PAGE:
Throughout the Muslim world, donations or alms are a very important part of the religious culture. Every Muslim is taught to give and support their fellow Muslims. Supporting of a fellow Muslim in need however, can mean supporting him or her in the Jihad or fight for Allah. These donations can come from any part of the world. A practicing Muslim in Indonesia can donate to a Muslim charity in India. These funds can be transferred through bank accounts, checks, or other means discussed later on.
Fake International Charity Organizations. Praying on the good natured willingness of people around the world, terrorist organizations are setting up international fake charities. This is not a new process, “Many of the charitable and service organizations serving as fronts for international terrorist groups today grew out of the network of organizations established in the 1980s to provide funding, materiel, recruits and more to the mujahideen fighting the Soviets in Afghanistan.” (Levitt) In December of 2004 a charity foundation in Chicago was raided, “the foundation’s videos and literature glorify martyrdom, and, according to the charity’s newsletter, seven of its officers were killed in battle last year in Chechnya and Bosnia.” (Levitt) The interconnectivity of fake charity organizations linked to terrorist groups is proof that money can be obtained from of anywhere around the world.
These Fake Charities are not static in their operations, they are technologically savvy. False foundations use Facebook, Twitter and blogs to advertise. Then they use private messaging applications like Wickr to communicate with potential donors. The donations are then, through private channels, moved around the world.
Private Donors. The opposite of the Fake Charity Organizations are the donors that are knowingly supporting a given terrorist cause. To aid in this process specific individual will work as facilitator to organize donations. For example, “in Kuwait, a family of parliamentarians—including Kuwaiti member of parliament Mohammed Hayef al-Mutairi—has raised funds for jihadist groups with direct ties to ISIS.” (di Giovanni, Goodman, and Sharkov) Banking processes in some countries have made this even easier. Though states may not be directly tied to terrorist groups, relaxed finance and banking regulation allows citizens of those countries to make large donations without any form of tracking.
Global Terrorism Money Movement
One cannot talk about terrorist funding without discussing the means with which money is moved around the world. “For terrorist groups to be effective, they must be able to move money from its origins to the operational areas where it is needed.” (Freeman & Ruehsen) All the criminal activities in the world cannot help a terrorist organization unless it can move those funds to where it is most beneficial. Those funds can be transferred in different ways but looking at two of the more common methods will help tie into the overall theme of globalization.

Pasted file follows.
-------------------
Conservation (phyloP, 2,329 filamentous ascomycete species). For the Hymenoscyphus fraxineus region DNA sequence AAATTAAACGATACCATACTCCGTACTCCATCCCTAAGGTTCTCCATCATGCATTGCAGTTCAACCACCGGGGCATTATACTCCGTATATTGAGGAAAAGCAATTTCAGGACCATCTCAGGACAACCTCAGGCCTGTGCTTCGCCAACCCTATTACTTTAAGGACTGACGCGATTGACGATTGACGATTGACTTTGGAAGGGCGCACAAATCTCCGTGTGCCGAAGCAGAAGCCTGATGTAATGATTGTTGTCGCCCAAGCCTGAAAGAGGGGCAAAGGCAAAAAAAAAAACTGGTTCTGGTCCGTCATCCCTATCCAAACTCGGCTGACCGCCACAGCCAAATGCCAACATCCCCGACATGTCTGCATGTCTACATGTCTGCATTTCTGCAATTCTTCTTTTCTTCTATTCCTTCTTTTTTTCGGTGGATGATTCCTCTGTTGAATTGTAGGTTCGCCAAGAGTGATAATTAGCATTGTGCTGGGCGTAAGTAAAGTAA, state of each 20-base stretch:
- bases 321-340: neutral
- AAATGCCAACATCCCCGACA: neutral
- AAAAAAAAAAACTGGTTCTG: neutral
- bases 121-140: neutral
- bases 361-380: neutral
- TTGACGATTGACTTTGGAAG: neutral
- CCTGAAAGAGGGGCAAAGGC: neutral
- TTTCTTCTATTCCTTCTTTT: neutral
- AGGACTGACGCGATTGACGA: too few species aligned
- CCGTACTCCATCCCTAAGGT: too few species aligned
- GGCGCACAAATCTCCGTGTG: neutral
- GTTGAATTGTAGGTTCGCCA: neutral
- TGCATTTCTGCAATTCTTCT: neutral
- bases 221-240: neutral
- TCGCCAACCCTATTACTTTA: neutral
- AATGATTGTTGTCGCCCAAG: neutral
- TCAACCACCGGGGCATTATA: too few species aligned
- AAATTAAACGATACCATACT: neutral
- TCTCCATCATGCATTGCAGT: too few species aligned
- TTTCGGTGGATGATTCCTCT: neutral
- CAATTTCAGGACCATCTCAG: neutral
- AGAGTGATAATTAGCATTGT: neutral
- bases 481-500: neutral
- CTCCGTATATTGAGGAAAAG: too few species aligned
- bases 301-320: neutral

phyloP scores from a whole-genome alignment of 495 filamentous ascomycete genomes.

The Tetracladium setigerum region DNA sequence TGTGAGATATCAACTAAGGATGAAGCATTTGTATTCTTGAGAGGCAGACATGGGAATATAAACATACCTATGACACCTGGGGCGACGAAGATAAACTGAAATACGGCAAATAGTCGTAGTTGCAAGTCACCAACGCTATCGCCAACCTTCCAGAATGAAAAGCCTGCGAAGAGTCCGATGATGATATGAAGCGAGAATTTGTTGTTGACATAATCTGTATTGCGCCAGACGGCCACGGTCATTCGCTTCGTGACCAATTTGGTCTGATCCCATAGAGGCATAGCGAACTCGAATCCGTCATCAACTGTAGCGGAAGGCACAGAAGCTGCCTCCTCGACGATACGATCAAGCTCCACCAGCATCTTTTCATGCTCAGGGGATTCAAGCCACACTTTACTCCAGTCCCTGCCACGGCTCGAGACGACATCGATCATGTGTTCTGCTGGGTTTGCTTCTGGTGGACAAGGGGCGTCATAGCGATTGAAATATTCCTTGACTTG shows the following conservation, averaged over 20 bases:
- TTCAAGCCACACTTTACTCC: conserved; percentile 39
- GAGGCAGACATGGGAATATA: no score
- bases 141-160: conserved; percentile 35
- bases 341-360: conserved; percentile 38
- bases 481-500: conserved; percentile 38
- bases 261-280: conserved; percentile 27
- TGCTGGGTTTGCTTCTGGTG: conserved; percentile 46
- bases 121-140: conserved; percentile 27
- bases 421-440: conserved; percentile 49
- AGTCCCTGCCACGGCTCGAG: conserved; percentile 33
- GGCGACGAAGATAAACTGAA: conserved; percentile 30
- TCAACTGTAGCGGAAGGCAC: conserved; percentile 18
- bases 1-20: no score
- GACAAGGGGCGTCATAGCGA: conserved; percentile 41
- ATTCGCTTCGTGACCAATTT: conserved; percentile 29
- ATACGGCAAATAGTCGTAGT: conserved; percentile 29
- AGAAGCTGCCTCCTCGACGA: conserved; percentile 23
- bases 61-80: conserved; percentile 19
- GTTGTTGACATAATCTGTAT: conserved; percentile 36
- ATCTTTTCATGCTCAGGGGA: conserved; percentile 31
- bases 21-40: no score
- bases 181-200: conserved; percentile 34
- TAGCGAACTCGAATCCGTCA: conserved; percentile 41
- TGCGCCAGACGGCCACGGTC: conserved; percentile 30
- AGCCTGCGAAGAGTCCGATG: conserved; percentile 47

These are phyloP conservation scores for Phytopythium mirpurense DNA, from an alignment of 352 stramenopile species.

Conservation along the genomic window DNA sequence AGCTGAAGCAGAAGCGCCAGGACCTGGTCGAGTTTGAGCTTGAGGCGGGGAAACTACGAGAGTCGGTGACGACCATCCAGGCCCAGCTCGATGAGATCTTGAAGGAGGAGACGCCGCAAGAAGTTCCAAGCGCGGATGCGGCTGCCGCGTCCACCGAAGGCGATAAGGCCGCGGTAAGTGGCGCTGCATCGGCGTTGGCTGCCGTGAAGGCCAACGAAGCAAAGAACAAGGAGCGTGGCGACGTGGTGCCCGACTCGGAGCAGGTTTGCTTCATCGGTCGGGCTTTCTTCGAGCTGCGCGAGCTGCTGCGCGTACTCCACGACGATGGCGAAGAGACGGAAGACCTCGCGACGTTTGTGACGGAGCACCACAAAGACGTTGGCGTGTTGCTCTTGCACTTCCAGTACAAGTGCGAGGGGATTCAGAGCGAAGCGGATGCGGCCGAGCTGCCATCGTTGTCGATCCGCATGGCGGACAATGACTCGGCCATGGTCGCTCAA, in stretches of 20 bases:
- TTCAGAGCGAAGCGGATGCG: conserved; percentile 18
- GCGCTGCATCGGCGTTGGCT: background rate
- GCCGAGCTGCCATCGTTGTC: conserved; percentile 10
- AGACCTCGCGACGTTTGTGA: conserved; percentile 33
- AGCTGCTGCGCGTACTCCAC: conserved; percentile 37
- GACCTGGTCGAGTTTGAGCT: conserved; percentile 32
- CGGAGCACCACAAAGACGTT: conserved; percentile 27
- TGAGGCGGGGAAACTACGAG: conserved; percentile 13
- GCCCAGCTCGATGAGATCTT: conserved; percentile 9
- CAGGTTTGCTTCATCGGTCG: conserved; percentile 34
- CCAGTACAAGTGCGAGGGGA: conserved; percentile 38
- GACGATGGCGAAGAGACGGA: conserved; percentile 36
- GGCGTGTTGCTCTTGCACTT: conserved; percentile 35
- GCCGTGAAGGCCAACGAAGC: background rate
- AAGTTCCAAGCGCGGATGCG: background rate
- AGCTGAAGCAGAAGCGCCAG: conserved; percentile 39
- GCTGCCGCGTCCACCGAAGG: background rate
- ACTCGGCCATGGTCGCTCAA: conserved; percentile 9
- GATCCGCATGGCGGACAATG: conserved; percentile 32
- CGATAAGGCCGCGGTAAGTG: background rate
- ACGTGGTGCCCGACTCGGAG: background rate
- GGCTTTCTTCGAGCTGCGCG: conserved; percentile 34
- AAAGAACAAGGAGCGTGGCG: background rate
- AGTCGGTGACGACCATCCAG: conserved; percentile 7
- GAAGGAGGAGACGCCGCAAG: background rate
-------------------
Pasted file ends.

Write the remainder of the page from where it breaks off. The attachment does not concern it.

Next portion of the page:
Online Payment Systems. In reference to terrorist financial transactions Michael Jacobson wrote, “transferring funds electronically using the internet to initiate transactions has become increasingly common through services such as PayPal.” (19) Terrorist organizations have embraced more modern means of financial transactions. It is not just PayPal, now there is Google Wallet, ACH, ipay and hundreds of others. Even though these systems need to be tied to some form of bank or credit card account they are still less prone to monitoring by governments because they are not tied to one specific nation. Currently Paypal only reports to the IRS in the United States a volume of payments or transactions that surpass twenty thousand US dollars. Using easily obtained credit cards through fake identities, one person can have hundreds of different accounts, easily transferring money around the world with little or no government oversight.
Hawala. Hawala is ancient means of transferring without ever actually exchanging actual funds. Developed long before modern technology and western banking practices, Hawala was a means to move money without having to move large sums of cash or coins. Originally part of everyday business practice Hawala is still used for business but it is also part of remittance systems around the world. Hawala is popular with terrorist organizations because of it requires no legal documentation to conduct a transaction.